Sewer System Served Stronger In 2013: Dep

Fewer Problems Found After Enhancements

Department of Environmental Protection (DEP) Commissioner Carter Strickland released last Friday, Dec. 27, The State of the Sewers: 2013,” which provides data showing that DEP’s analysis, inspection and cleaning programs has produced tangible improvements to the level of sewer service citywide.

This year’s report provides an overview of DEP’s sewer maintenance programs, grease outreach initiatives, remote sewer monitoring pilot and response to Hurricane Sandy. The report also includes citywide and borough by borough performance indicators that demonstrate the DEP’s commitment to customer service.

“One of our primary focuses is protecting public health by maximizing the ability our sewer system to deliver waste and stormwater to our treatment plants and minimizing overflows into local waterways,” said Strickland. “Over the last decade we have invested billions of dollars in upgrades to our wastewater systems, and we have vastly improved our maintenance programs to ensure the infrastructure we have in place is working at full capacity.”

As a result of improved maintenance, from 2009-2013:

– confirmed sewer backups decreased by 38 percent;

– sewer segments with recurring backups decreased by 39 percent;

– dry weather backups decreased by 45 percent;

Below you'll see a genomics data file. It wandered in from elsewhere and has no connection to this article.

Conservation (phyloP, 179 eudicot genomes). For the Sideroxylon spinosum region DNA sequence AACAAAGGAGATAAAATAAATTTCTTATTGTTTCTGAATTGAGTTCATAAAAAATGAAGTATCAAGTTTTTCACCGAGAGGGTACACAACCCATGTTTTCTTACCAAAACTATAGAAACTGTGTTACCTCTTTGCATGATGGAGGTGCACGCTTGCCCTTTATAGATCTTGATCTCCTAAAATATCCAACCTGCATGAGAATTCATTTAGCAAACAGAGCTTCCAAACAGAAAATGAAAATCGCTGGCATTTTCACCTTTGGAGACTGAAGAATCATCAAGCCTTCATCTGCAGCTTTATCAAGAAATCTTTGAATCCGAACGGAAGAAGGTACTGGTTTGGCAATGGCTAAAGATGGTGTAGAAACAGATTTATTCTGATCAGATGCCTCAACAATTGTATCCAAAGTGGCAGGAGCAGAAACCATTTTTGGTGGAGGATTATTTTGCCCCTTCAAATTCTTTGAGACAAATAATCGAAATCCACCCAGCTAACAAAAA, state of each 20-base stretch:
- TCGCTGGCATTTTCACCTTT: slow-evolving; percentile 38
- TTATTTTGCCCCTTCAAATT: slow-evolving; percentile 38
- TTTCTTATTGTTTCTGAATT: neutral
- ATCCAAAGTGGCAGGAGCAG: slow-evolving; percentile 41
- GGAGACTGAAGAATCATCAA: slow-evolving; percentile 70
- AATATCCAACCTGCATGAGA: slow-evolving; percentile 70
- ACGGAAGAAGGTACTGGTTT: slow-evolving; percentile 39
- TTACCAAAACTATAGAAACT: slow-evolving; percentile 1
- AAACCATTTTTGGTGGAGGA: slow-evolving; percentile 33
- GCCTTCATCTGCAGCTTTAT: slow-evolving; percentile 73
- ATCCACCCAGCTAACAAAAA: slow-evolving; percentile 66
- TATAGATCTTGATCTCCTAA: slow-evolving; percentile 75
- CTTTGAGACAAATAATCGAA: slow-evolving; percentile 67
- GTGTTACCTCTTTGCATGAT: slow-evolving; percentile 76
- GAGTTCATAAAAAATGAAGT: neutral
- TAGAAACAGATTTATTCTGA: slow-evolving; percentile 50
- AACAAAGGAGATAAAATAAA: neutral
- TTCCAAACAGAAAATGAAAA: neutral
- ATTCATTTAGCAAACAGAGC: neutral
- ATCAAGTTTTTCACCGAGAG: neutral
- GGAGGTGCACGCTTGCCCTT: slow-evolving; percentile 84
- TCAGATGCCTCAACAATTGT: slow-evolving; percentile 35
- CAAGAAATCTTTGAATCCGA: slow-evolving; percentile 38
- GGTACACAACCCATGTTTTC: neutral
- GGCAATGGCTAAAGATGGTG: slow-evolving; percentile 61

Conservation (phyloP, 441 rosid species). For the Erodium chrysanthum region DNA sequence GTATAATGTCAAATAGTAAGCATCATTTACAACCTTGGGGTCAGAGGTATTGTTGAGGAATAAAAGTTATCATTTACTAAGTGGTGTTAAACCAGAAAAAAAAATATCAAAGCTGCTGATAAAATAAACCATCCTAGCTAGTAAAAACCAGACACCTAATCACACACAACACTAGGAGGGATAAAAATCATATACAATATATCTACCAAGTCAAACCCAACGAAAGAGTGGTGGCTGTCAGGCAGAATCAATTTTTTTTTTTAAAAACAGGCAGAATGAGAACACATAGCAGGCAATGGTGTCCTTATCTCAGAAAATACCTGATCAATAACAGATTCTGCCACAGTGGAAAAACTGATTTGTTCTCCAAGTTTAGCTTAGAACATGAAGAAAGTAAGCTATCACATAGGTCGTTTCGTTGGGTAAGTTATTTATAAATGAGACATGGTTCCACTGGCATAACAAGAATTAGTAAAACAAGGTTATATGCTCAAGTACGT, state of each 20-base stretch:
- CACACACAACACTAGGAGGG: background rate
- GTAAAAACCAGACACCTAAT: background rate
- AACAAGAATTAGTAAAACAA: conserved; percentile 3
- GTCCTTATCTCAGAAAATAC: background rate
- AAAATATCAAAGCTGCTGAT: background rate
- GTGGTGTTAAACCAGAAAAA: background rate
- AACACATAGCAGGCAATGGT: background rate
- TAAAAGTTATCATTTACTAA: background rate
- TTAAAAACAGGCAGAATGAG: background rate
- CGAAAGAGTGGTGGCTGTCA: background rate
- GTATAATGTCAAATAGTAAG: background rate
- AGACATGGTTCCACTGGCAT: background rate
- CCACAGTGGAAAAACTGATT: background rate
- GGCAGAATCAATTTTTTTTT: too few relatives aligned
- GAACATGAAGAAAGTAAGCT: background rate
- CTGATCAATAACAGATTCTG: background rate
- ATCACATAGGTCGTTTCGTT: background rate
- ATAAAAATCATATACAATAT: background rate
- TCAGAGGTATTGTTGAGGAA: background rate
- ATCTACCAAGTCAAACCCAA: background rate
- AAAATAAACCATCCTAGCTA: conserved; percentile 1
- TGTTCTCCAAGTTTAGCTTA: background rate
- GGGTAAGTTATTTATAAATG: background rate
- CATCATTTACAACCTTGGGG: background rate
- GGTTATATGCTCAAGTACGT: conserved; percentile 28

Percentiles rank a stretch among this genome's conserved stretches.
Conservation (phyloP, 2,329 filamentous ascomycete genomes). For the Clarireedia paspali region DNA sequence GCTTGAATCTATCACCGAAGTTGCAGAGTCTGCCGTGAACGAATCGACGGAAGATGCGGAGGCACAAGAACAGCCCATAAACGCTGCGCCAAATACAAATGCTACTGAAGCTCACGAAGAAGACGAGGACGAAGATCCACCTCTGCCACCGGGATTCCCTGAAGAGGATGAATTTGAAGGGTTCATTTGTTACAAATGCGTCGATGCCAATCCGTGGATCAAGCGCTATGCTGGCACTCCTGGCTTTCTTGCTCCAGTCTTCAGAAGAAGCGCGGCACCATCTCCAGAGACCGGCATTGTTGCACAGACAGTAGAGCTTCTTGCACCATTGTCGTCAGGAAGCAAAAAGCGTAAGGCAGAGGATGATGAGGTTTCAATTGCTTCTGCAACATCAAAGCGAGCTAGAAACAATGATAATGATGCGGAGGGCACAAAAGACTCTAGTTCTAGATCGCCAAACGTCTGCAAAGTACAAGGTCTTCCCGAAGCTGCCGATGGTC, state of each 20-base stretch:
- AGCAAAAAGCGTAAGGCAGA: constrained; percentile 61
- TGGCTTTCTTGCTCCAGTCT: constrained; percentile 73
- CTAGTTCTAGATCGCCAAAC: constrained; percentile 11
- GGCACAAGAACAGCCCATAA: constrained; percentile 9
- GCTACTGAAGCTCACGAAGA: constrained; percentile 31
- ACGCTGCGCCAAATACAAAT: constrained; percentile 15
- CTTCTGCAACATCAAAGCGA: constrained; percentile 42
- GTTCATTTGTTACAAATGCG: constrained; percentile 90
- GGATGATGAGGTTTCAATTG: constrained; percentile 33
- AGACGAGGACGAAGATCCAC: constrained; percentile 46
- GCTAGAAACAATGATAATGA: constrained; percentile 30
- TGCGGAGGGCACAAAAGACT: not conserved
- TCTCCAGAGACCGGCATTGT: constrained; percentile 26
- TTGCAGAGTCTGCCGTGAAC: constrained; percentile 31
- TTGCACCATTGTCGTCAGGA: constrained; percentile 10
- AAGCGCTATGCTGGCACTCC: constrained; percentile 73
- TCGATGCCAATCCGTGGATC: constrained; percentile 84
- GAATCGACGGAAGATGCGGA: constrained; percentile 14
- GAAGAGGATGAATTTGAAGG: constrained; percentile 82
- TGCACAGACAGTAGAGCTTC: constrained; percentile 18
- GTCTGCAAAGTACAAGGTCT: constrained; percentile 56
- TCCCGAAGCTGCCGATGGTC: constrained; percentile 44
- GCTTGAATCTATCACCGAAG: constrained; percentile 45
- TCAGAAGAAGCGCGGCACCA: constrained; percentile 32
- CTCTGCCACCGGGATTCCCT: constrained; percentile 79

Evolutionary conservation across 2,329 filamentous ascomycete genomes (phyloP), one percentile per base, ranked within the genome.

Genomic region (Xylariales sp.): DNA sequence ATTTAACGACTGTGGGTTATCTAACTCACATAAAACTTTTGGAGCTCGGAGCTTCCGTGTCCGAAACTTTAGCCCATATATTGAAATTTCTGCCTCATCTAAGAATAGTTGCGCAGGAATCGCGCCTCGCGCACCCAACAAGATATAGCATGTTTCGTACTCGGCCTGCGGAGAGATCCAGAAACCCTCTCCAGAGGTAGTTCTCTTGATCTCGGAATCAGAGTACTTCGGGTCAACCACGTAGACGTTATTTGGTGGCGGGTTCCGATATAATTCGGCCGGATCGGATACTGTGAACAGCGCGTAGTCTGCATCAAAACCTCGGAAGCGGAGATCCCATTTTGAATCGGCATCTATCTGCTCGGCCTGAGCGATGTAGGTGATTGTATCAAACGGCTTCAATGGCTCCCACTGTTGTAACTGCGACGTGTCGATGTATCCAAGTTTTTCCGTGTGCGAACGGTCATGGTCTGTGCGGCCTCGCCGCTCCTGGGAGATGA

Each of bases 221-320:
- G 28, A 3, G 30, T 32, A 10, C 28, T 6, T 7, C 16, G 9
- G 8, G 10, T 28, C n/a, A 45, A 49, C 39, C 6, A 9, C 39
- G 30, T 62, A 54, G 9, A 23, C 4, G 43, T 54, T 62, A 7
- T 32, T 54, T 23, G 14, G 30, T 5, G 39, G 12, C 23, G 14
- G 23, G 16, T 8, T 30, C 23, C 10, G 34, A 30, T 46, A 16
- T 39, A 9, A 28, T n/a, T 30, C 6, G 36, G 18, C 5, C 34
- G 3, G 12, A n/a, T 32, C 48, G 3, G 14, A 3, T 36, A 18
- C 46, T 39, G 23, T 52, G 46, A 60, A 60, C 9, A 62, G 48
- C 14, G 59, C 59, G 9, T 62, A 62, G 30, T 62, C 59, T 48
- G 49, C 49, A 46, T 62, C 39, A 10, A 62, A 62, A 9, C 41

– miles of sewers cleaned annually increased from 388 to 764-nearly 126 percent; and

– response time to sewer backups decreased 21 percent, from 5.6 hours to 4.4 hours.

In 2011, the DEP created a Capacity, Management, Operations and Maintenance unit within the Bureau of Water and Sewer Operations. This unit employs advanced strategies to ensure that DEP resources are being targeted in areas that would benefit most from proactive interventions like increased cleaning.

To target these areas, DEP enhanced its existing Geographic Information System (GIS) with digital, searchable maps of all sewer lines, manholes and other infrastructure, as well as enhanced data on customer service requests including cause, location and frequency to facilitate identification of trends and provide better service. Procedures and guidelines were then developed to institutionalize preexisting field practices and crews were trained to follow the guidelines.

Over the past year, grease buildup accounted for more than 60 percent of confirmed sewer backups. In response, the DEP began a public outreach campaign to inform New Yorkers about the hazards of improper grease disposal.

The outreach campaign included the development of a public service announcement video, door to door canvassing in neighborhoods with recurring grease buildup in the sewers, and a year-long collaboration with the New York City Housing Authority to provide intensive educational outreach about the proper disposal of used cooking oil.

As part of that pilot program, residents of one building in a Manhattan housing complex served as a control group and received the DEP’s standard educational materials, while residents of another building in the development participated in additional meetings, workshops, and events focused on grease. The sewer service lines from both buildings were inspected and cleaned prior to the program, and crews will re-inspect the lines at the pilot’s conclusion to measure the relative improvement as a result of the intensive curriculum.

This year, the DEP also announced the expansion of a pilot program to remotely monitor flows inside the sewer system, allowing crews to proactively respond to problems before they result in sewage backing up into homes and businesses, or onto streets. In 2012, the DEP installed 21 remote sewer monitoring devices at strategic locations in Queens, Brooklyn, and Staten Island.